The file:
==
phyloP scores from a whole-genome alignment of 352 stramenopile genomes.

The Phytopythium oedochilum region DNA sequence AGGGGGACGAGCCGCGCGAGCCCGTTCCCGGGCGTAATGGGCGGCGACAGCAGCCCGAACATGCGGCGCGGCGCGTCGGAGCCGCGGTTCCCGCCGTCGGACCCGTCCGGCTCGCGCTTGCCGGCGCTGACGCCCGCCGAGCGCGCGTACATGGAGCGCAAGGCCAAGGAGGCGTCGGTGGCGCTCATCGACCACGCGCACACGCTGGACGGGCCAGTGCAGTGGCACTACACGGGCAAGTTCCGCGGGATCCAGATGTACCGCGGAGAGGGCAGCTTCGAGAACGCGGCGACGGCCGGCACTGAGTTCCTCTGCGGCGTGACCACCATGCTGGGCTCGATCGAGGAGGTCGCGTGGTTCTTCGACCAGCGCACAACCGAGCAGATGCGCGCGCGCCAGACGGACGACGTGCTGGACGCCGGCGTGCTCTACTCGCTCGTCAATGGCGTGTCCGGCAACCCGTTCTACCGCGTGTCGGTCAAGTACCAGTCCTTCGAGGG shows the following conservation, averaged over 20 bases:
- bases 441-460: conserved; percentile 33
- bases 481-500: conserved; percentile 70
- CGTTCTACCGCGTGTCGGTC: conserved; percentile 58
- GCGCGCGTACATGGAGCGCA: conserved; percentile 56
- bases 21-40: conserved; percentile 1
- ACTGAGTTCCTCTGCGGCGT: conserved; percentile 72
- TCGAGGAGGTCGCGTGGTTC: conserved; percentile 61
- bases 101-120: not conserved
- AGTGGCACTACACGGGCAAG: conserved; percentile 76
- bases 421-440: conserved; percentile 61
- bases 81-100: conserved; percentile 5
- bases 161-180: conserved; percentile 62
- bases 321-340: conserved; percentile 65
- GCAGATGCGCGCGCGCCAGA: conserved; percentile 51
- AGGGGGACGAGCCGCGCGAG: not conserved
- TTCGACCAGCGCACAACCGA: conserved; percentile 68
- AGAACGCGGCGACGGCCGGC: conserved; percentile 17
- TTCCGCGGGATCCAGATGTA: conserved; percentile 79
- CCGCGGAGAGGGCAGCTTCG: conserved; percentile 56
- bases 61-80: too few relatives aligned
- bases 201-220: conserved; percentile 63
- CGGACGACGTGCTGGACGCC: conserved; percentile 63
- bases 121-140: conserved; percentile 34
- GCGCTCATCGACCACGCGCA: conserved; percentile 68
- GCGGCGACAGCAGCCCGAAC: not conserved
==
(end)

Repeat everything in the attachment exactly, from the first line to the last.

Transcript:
phyloP scores from a whole-genome alignment of 352 stramenopile genomes.

The Phytopythium oedochilum region DNA sequence AGGGGGACGAGCCGCGCGAGCCCGTTCCCGGGCGTAATGGGCGGCGACAGCAGCCCGAACATGCGGCGCGGCGCGTCGGAGCCGCGGTTCCCGCCGTCGGACCCGTCCGGCTCGCGCTTGCCGGCGCTGACGCCCGCCGAGCGCGCGTACATGGAGCGCAAGGCCAAGGAGGCGTCGGTGGCGCTCATCGACCACGCGCACACGCTGGACGGGCCAGTGCAGTGGCACTACACGGGCAAGTTCCGCGGGATCCAGATGTACCGCGGAGAGGGCAGCTTCGAGAACGCGGCGACGGCCGGCACTGAGTTCCTCTGCGGCGTGACCACCATGCTGGGCTCGATCGAGGAGGTCGCGTGGTTCTTCGACCAGCGCACAACCGAGCAGATGCGCGCGCGCCAGACGGACGACGTGCTGGACGCCGGCGTGCTCTACTCGCTCGTCAATGGCGTGTCCGGCAACCCGTTCTACCGCGTGTCGGTCAAGTACCAGTCCTTCGAGGG shows the following conservation, averaged over 20 bases:
- bases 441-460: conserved; percentile 33
- bases 481-500: conserved; percentile 70
- CGTTCTACCGCGTGTCGGTC: conserved; percentile 58
- GCGCGCGTACATGGAGCGCA: conserved; percentile 56
- bases 21-40: conserved; percentile 1
- ACTGAGTTCCTCTGCGGCGT: conserved; percentile 72
- TCGAGGAGGTCGCGTGGTTC: conserved; percentile 61
- bases 101-120: not conserved
- AGTGGCACTACACGGGCAAG: conserved; percentile 76
- bases 421-440: conserved; percentile 61
- bases 81-100: conserved; percentile 5
- bases 161-180: conserved; percentile 62
- bases 321-340: conserved; percentile 65
- GCAGATGCGCGCGCGCCAGA: conserved; percentile 51
- AGGGGGACGAGCCGCGCGAG: not conserved
- TTCGACCAGCGCACAACCGA: conserved; percentile 68
- AGAACGCGGCGACGGCCGGC: conserved; percentile 17
- TTCCGCGGGATCCAGATGTA: conserved; percentile 79
- CCGCGGAGAGGGCAGCTTCG: conserved; percentile 56
- bases 61-80: too few relatives aligned
- bases 201-220: conserved; percentile 63
- CGGACGACGTGCTGGACGCC: conserved; percentile 63
- bases 121-140: conserved; percentile 34
- GCGCTCATCGACCACGCGCA: conserved; percentile 68
- GCGGCGACAGCAGCCCGAAC: not conserved